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Report Questions Environmental Price PA Pays for Fracking

November 18, 2011

HARRISBURG, Pa. - Natural gas can be a major benefit to Pennsylvania's economy, but the environmental price tag that comes with drilling for it is the focus of a new report from the National Wildlife Federation.

The group's Todd Keller, senior manager for public lands campaigns, says the report looks specifically at hydraulic fracturing, or "fracking," the practice of using a high-pressure injection of water, sand and chemicals to release the trapped gas. Keller says the report raises questions about how the practice affects a state such as Pennsylvania's water supply, air quality and wildlife.

"We believe this is a really, really timely report, and it's critical for people to get educated on the natural gas issue; what's going out there, what can be done to put in safeguards, etc."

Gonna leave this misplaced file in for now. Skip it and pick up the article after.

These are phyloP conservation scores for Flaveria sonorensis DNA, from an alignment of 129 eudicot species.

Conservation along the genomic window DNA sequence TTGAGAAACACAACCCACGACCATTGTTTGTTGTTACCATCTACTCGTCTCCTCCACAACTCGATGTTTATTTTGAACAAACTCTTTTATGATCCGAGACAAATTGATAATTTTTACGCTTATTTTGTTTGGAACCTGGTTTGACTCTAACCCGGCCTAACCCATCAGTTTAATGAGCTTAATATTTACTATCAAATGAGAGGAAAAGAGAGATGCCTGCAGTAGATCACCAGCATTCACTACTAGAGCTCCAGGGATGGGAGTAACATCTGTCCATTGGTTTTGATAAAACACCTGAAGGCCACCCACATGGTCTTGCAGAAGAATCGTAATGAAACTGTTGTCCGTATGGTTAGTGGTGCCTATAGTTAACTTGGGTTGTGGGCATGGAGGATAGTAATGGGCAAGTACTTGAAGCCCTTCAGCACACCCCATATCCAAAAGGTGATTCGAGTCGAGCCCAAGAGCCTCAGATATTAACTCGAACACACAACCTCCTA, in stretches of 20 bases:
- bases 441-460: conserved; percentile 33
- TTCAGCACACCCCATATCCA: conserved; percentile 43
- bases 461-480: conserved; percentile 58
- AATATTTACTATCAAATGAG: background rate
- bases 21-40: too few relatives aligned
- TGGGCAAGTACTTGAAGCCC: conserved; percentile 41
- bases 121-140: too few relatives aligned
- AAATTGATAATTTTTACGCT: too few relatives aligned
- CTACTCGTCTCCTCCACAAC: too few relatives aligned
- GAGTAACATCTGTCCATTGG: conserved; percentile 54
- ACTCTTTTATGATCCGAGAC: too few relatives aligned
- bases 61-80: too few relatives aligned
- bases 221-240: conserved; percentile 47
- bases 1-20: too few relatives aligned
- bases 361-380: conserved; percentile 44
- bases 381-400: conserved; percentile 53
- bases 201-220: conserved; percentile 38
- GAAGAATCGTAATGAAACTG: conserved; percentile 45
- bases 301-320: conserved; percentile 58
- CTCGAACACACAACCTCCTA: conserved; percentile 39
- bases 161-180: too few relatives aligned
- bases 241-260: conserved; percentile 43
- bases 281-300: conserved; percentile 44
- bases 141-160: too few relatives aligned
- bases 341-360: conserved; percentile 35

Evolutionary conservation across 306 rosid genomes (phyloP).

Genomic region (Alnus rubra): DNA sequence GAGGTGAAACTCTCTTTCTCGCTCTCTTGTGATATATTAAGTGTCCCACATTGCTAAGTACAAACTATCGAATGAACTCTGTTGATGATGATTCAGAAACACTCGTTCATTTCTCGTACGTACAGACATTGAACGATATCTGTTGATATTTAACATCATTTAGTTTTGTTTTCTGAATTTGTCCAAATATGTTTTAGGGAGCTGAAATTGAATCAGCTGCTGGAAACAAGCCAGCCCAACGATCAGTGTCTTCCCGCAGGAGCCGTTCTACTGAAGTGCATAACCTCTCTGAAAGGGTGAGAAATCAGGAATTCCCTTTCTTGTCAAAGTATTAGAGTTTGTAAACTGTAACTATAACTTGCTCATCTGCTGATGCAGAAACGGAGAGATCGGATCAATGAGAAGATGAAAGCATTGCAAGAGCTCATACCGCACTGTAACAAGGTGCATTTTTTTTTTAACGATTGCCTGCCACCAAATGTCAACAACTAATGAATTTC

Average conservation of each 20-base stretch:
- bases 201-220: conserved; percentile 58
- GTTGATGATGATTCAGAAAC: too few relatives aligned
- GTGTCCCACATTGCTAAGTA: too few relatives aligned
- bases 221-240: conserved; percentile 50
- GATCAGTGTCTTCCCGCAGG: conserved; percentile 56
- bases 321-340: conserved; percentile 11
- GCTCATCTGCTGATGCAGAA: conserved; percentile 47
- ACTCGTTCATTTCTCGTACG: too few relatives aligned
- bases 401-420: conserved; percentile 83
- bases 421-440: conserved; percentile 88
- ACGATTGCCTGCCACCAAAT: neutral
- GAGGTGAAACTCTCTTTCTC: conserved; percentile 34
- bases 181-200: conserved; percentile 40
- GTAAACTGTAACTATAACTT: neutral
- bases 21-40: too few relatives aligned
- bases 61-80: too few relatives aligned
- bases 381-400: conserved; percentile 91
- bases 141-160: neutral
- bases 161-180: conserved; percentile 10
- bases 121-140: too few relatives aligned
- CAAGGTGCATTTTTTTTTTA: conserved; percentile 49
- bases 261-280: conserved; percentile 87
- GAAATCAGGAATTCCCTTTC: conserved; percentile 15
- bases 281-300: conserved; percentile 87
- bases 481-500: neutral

Industry officials say fracking uses cement casings and drills deep into the earth to minimize environmental damage. Keller says the fallout from fracking comes in many forms: clearing forests to build drilling pads, drilling accidents which lead to stream and river pollution, and machinery exhaust which increases air pollution.

Companies drilling for natural gas aren't required by law to divulge what chemicals are used in fracking, but the Environmental Protection Agency is considering regulating the use of diesel fuel in the procedure. Keller says that's the kind of thinking necessary to stay ahead of fracking-related problems.

"If you're using diesel fuel, that is a really bad mixture, so we are opposed to using diesel fuel in the fracking process."

Keller says the National Wildlife Federation recommends there be more research into fracking and how it affects the environment, and also greater transparency surrounding the process. The group also calls for eliminating exemptions for natural-gas drilling in current laws and setting up a process to clean up and compensate in cases where fracking results in environmental damage.

The full report is online at nwf.org.

Tom Joseph, Public News Service - PA